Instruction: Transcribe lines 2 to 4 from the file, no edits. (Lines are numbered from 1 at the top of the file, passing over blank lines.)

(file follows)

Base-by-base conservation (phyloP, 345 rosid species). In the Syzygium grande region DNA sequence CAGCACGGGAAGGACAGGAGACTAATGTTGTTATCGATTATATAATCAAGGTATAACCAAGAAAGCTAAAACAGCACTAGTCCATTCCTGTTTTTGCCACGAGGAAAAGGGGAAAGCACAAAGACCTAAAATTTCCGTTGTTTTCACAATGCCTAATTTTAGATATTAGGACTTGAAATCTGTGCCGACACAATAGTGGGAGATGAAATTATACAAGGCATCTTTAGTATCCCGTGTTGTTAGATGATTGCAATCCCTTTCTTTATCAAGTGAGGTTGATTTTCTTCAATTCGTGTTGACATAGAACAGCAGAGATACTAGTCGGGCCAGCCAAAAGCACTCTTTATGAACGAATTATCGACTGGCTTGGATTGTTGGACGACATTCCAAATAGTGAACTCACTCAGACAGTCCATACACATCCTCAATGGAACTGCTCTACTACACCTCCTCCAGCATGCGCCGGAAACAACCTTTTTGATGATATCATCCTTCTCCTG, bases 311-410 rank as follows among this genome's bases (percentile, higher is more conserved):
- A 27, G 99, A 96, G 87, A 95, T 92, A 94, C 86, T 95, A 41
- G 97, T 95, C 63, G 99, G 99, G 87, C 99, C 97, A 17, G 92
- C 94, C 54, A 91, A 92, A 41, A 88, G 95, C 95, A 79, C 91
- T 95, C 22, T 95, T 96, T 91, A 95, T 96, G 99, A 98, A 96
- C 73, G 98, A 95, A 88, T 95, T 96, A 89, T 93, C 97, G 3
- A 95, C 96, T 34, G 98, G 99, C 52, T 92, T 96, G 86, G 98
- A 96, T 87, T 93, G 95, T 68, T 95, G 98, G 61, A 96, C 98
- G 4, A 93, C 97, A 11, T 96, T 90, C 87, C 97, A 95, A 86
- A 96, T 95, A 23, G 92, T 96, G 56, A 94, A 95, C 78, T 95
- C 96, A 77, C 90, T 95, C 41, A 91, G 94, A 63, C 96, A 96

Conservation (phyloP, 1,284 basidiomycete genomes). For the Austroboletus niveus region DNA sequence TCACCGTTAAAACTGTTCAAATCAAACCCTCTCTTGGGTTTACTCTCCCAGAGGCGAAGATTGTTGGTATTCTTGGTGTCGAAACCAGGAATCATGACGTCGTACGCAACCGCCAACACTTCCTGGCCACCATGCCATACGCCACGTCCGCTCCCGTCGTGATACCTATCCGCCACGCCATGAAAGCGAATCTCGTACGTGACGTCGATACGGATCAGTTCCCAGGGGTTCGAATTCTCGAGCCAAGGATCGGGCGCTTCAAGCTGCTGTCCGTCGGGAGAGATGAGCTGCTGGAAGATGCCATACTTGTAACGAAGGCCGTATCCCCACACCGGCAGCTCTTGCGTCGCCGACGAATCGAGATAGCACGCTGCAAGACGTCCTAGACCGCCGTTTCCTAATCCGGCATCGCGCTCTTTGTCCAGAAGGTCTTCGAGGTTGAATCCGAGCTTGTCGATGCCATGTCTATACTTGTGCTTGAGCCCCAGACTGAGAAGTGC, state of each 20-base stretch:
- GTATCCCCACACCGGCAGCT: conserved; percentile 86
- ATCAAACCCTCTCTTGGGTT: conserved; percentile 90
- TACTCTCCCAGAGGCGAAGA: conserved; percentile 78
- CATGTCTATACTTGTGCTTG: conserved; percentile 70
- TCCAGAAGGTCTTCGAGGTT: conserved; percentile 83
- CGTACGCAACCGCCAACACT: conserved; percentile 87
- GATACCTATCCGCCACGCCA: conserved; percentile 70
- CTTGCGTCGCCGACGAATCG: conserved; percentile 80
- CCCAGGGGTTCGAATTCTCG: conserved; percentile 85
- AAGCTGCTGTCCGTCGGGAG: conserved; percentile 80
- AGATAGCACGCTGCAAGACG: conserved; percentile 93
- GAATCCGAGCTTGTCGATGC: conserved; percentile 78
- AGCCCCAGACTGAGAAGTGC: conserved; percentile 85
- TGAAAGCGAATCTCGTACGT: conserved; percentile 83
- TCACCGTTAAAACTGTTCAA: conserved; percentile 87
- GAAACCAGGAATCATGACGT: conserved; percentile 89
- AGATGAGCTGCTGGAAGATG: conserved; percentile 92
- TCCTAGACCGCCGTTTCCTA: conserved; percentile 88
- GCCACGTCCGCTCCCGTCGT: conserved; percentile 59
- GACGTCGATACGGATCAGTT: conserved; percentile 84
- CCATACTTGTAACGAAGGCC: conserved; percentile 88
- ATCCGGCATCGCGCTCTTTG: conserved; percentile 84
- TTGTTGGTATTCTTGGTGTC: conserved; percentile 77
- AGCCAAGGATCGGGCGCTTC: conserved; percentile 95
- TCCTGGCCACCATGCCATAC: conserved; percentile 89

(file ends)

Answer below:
- A 27, G 99, A 96, G 87, A 95, T 92, A 94, C 86, T 95, A 41
- G 97, T 95, C 63, G 99, G 99, G 87, C 99, C 97, A 17, G 92
- C 94, C 54, A 91, A 92, A 41, A 88, G 95, C 95, A 79, C 91